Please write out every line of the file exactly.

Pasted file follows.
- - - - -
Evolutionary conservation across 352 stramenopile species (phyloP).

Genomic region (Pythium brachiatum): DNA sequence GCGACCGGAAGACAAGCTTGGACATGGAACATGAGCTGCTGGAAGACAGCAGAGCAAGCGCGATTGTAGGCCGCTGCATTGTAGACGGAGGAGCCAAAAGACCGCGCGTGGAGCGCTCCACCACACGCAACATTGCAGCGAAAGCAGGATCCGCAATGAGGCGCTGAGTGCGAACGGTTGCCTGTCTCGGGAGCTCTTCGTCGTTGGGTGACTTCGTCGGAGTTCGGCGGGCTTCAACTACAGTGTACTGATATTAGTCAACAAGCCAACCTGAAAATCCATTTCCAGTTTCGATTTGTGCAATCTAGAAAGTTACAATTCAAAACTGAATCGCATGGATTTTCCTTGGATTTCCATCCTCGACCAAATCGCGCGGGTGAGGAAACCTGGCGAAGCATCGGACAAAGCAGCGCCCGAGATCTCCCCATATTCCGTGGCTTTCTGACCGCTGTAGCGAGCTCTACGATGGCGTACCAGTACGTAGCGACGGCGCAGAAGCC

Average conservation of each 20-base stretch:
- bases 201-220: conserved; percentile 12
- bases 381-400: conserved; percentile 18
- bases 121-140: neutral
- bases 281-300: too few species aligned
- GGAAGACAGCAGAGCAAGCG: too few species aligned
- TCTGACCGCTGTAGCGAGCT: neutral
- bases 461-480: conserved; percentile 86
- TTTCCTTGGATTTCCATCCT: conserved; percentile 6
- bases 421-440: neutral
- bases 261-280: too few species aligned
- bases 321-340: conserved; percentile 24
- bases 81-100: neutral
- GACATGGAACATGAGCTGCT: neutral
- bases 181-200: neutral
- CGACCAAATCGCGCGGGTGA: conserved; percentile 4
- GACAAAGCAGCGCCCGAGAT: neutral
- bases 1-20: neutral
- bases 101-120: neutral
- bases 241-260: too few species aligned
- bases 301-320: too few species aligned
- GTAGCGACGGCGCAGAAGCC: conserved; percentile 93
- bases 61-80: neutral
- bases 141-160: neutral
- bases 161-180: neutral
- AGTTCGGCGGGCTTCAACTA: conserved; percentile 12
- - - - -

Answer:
Evolutionary conservation across 352 stramenopile species (phyloP).

Genomic region (Pythium brachiatum): DNA sequence GCGACCGGAAGACAAGCTTGGACATGGAACATGAGCTGCTGGAAGACAGCAGAGCAAGCGCGATTGTAGGCCGCTGCATTGTAGACGGAGGAGCCAAAAGACCGCGCGTGGAGCGCTCCACCACACGCAACATTGCAGCGAAAGCAGGATCCGCAATGAGGCGCTGAGTGCGAACGGTTGCCTGTCTCGGGAGCTCTTCGTCGTTGGGTGACTTCGTCGGAGTTCGGCGGGCTTCAACTACAGTGTACTGATATTAGTCAACAAGCCAACCTGAAAATCCATTTCCAGTTTCGATTTGTGCAATCTAGAAAGTTACAATTCAAAACTGAATCGCATGGATTTTCCTTGGATTTCCATCCTCGACCAAATCGCGCGGGTGAGGAAACCTGGCGAAGCATCGGACAAAGCAGCGCCCGAGATCTCCCCATATTCCGTGGCTTTCTGACCGCTGTAGCGAGCTCTACGATGGCGTACCAGTACGTAGCGACGGCGCAGAAGCC

Average conservation of each 20-base stretch:
- bases 201-220: conserved; percentile 12
- bases 381-400: conserved; percentile 18
- bases 121-140: neutral
- bases 281-300: too few species aligned
- GGAAGACAGCAGAGCAAGCG: too few species aligned
- TCTGACCGCTGTAGCGAGCT: neutral
- bases 461-480: conserved; percentile 86
- TTTCCTTGGATTTCCATCCT: conserved; percentile 6
- bases 421-440: neutral
- bases 261-280: too few species aligned
- bases 321-340: conserved; percentile 24
- bases 81-100: neutral
- GACATGGAACATGAGCTGCT: neutral
- bases 181-200: neutral
- CGACCAAATCGCGCGGGTGA: conserved; percentile 4
- GACAAAGCAGCGCCCGAGAT: neutral
- bases 1-20: neutral
- bases 101-120: neutral
- bases 241-260: too few species aligned
- bases 301-320: too few species aligned
- GTAGCGACGGCGCAGAAGCC: conserved; percentile 93
- bases 61-80: neutral
- bases 141-160: neutral
- bases 161-180: neutral
- AGTTCGGCGGGCTTCAACTA: conserved; percentile 12